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Kgalagadi Transfrontier Park

Archived News

Scientific Services in the Kalahari

Date: 2008-03-10


by Michele Hofmeyr


How do you monitor changes in the environment in a place as vast as the Kalahari? This was on the minds of staff from SANParks Scientific Services as they travelled the long road from Skukuza in the Kruger National Park to Twee Rivieren in the Kgalagadi Transfrontier Park.




Wildebeest in Kgalagadi Transfrontier Park.
Photo by Dr Rita Grant


This immense Park was formed by an amalgamation of the Kalahari Gemsbok National Park in South Africa (proclaimed in 1931) and the Gemsbok National Park in Botswana. The Kgalagadi Transfrontier Park comprises an area of over 3,6 million hectares – one of very few conservation areas of this magnitude left in the world.


The Kgalagadi Transfrontier Park is home to the distinctive Gemsbok with its long horns, the curious Suricate (Meerkat) and the impressive Black-maned Kalahari Lions, not forgetting the huge nests of the Sociable weavers and the Pygmy falcons. These are the smallest falcons in Africa and are often seen around Sociable Weaver colonies preying on the birds.


During several days of meetings and visits to specific areas in the park, staff from Scientific Services discussed the issues of management and monitoring with staff from the Kgalagadi Transfrontier Park. “The lessons learnt from monitoring techniques applied in the Kruger Park can be applied to this park” says Dr Rina Grant, Systems Ecologist from Scientific Services in Skukuza. “We want to help Kgalagadi management to set up monitoring programmes that can help them detect changes in the ecosystem and hear about their environmental concerns in the park. Although the veld may look different and it’s much drier than the Kruger National Park, we can still work together to achieve our biodiversity conservation goals” says Rina.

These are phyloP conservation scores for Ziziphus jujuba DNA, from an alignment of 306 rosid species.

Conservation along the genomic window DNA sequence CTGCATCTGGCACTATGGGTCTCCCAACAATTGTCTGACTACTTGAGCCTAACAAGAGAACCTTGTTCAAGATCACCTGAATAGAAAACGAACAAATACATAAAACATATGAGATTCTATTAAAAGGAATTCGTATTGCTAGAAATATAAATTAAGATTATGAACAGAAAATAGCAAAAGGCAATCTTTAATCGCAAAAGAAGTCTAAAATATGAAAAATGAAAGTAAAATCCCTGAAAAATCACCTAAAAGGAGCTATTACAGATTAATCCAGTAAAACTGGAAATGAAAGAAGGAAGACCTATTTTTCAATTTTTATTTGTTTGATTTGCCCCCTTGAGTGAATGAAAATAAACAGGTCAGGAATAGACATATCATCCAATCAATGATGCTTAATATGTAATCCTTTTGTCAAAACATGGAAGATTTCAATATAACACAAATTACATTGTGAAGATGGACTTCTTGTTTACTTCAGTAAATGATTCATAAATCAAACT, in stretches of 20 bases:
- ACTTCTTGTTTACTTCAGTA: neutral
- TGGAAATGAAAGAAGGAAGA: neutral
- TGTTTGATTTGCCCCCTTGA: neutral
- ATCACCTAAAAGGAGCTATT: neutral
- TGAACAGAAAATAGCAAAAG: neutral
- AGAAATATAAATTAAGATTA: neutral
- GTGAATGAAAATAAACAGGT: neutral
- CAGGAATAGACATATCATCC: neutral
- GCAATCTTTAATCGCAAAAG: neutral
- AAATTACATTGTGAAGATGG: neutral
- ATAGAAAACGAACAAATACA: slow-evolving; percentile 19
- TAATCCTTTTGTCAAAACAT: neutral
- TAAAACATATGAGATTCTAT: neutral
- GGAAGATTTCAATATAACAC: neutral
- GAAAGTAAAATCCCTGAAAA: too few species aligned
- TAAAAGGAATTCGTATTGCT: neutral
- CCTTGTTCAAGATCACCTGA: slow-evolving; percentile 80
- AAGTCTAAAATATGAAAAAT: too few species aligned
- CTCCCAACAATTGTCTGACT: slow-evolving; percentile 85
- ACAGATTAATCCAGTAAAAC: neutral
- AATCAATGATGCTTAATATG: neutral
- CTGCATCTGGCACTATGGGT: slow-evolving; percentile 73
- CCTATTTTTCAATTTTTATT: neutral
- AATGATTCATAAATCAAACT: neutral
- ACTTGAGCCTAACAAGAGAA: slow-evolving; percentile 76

The meetings discussed how to implement a strategic adaptive management approach to biodiversity conservation in the Park and also advice from Scientific Services on how to use remote sensing and GIS (Geographic Information Systems) for their monitoring programmes. Issues that seem to be of concern to Kgalagadi management is the apparent decline of certain species such as springbok and hartebeest and the effects of high numbers of wildebeest gathering at artificial waterholes.


In addition, the ecosystem in the Kgalagadi is largely affected by rainfall, which results in ‘eruptive” cycles of green grass, more insects and rodents and the resultant increase in raptors (birds of prey) and smaller carnivores such as jackal and caracal. These eruptive cycles need to be monitored carefully, especially with the overriding concern of global climate change and the predicted changes in rainfall patterns across the sub-continent.


Fortunately Kgalagadi staff has been involved in various monitoring programmes over the years and this information will be used to construct “thresholds of potential concern” for the new monitoring programme, which will allow for early detection of changes in vegetation, animal numbers and climatic conditions over time.


“We look forward to collaborating with Kgalagadi Transfrontier staff as they develop their monitoring programmes” says Dr Rina Grant. Changes in the landscape, however subtle, may often elude detection until it is too late. As SANParks is tasked as biodiversity custodians in this park, setting up detailed and appropriate monitoring programmes is crucial for conservation management of this protected area.